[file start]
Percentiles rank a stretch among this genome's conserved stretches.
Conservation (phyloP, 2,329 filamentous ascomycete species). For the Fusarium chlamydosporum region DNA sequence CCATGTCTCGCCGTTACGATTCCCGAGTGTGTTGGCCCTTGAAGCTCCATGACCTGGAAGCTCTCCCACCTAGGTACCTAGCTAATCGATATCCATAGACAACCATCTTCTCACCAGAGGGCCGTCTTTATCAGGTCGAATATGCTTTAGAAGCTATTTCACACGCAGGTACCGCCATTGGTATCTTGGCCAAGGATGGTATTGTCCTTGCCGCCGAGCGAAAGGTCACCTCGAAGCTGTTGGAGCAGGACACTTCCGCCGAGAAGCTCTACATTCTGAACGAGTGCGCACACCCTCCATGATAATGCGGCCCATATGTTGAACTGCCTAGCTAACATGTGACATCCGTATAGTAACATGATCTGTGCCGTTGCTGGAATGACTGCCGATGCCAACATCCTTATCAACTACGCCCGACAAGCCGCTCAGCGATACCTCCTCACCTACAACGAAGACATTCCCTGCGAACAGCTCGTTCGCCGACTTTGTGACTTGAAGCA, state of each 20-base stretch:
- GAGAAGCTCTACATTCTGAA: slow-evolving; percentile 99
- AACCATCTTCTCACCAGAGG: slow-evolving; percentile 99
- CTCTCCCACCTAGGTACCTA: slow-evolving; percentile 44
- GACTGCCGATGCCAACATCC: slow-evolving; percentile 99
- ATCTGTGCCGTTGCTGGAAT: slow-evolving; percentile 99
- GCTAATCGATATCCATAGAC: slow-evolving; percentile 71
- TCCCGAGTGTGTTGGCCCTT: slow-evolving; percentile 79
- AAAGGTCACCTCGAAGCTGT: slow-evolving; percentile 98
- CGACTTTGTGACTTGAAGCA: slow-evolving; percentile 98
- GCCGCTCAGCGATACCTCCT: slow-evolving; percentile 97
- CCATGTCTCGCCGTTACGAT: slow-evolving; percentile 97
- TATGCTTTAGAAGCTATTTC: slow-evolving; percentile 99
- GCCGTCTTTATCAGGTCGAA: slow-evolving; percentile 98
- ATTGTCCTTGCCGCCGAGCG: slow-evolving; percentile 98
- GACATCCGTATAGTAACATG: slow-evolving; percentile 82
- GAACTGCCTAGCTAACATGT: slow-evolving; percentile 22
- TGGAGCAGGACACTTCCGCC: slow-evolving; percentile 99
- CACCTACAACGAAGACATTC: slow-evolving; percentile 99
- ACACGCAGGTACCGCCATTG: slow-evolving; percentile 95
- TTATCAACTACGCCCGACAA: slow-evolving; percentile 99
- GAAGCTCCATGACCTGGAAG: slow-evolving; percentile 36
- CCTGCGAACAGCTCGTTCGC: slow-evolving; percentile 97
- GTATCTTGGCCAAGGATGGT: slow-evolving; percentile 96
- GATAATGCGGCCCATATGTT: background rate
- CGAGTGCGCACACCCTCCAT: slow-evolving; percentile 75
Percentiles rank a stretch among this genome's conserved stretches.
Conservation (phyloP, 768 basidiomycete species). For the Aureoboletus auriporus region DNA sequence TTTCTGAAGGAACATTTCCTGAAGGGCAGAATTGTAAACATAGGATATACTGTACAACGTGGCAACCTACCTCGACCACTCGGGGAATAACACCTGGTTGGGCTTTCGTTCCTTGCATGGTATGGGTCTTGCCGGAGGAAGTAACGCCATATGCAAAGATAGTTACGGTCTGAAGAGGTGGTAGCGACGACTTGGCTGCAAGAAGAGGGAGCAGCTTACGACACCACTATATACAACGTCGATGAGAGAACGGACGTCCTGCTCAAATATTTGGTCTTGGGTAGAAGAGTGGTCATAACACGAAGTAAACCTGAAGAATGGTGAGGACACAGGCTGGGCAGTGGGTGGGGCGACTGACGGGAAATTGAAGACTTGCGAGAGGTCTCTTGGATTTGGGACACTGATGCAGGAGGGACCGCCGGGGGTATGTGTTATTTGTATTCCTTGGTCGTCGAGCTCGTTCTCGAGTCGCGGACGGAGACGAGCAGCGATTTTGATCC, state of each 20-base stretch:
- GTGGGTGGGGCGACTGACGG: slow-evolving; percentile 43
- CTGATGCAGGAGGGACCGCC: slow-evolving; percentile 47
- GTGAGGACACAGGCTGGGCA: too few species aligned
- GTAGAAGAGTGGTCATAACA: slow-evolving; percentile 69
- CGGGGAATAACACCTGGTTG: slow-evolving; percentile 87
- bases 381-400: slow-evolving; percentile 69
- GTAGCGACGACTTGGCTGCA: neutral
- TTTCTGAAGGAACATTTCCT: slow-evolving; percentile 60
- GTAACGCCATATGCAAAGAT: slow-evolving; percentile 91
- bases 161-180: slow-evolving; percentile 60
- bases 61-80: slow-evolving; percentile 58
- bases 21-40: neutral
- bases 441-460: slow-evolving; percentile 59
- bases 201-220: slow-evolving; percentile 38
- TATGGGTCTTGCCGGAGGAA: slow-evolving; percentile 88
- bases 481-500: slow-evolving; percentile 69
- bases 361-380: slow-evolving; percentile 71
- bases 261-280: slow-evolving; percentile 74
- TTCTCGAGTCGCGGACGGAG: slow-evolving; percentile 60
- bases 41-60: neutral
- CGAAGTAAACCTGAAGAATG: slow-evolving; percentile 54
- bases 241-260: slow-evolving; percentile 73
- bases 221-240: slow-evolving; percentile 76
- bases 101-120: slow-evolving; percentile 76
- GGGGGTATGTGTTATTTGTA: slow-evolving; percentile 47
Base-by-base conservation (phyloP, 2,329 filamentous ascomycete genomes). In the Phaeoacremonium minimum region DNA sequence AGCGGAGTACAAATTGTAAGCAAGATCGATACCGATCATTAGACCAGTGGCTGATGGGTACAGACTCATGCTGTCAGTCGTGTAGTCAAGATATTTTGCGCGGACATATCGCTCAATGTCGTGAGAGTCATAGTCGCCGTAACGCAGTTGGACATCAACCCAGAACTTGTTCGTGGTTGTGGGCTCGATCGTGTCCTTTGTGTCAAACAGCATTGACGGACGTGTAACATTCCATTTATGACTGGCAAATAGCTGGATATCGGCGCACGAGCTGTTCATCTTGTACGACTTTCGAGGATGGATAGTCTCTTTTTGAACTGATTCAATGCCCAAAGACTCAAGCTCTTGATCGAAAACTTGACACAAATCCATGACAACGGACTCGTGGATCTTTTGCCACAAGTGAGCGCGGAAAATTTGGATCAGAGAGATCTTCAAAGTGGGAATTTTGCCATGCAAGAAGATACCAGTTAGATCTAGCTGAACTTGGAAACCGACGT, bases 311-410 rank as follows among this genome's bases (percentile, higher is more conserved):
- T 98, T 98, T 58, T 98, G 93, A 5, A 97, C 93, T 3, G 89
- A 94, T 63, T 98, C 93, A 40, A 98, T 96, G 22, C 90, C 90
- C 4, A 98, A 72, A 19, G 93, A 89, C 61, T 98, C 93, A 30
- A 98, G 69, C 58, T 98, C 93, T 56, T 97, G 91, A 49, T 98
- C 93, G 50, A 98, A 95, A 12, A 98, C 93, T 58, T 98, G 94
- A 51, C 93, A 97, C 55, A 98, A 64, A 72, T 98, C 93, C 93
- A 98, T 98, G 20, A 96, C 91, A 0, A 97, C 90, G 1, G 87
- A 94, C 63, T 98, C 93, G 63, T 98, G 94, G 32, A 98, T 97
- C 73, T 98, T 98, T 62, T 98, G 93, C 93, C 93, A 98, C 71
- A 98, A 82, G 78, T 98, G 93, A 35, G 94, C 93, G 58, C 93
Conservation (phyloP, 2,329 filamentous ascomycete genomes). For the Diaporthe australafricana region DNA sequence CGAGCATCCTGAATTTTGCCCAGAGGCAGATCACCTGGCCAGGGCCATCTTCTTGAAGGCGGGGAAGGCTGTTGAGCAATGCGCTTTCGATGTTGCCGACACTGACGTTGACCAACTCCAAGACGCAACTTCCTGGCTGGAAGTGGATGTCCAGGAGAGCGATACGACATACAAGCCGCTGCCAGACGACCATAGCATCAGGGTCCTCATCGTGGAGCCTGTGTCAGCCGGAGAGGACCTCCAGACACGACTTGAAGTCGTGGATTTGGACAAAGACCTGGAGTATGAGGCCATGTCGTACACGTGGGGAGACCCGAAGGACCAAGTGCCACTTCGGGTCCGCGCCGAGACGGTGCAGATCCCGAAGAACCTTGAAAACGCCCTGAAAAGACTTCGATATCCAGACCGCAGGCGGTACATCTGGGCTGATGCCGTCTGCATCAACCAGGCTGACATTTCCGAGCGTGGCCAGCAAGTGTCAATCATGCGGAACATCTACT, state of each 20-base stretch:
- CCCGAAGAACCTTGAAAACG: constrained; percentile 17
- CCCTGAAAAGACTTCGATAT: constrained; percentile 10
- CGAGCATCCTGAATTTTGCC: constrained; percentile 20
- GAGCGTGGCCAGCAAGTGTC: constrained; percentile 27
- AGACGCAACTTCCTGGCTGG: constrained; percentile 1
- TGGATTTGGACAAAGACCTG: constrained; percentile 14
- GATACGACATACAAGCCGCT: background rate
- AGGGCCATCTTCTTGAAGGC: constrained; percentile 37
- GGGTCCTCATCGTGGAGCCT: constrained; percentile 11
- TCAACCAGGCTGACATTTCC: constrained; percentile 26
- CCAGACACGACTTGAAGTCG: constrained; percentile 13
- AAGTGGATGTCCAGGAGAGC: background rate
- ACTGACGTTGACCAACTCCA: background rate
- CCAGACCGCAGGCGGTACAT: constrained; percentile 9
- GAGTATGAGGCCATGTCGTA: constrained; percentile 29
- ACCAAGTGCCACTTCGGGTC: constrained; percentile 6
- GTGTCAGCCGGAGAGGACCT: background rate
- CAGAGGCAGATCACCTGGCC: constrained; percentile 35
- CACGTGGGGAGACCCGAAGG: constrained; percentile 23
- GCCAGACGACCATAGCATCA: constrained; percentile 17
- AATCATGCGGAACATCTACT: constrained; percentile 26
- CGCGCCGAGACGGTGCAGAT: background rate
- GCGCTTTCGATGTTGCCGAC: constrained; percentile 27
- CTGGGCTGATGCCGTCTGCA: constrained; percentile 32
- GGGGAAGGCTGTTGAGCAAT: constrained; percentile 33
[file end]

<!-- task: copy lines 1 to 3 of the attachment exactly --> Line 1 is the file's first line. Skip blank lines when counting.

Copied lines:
Percentiles rank a stretch among this genome's conserved stretches.
Conservation (phyloP, 2,329 filamentous ascomycete species). For the Fusarium chlamydosporum region DNA sequence CCATGTCTCGCCGTTACGATTCCCGAGTGTGTTGGCCCTTGAAGCTCCATGACCTGGAAGCTCTCCCACCTAGGTACCTAGCTAATCGATATCCATAGACAACCATCTTCTCACCAGAGGGCCGTCTTTATCAGGTCGAATATGCTTTAGAAGCTATTTCACACGCAGGTACCGCCATTGGTATCTTGGCCAAGGATGGTATTGTCCTTGCCGCCGAGCGAAAGGTCACCTCGAAGCTGTTGGAGCAGGACACTTCCGCCGAGAAGCTCTACATTCTGAACGAGTGCGCACACCCTCCATGATAATGCGGCCCATATGTTGAACTGCCTAGCTAACATGTGACATCCGTATAGTAACATGATCTGTGCCGTTGCTGGAATGACTGCCGATGCCAACATCCTTATCAACTACGCCCGACAAGCCGCTCAGCGATACCTCCTCACCTACAACGAAGACATTCCCTGCGAACAGCTCGTTCGCCGACTTTGTGACTTGAAGCA, state of each 20-base stretch:
- GAGAAGCTCTACATTCTGAA: slow-evolving; percentile 99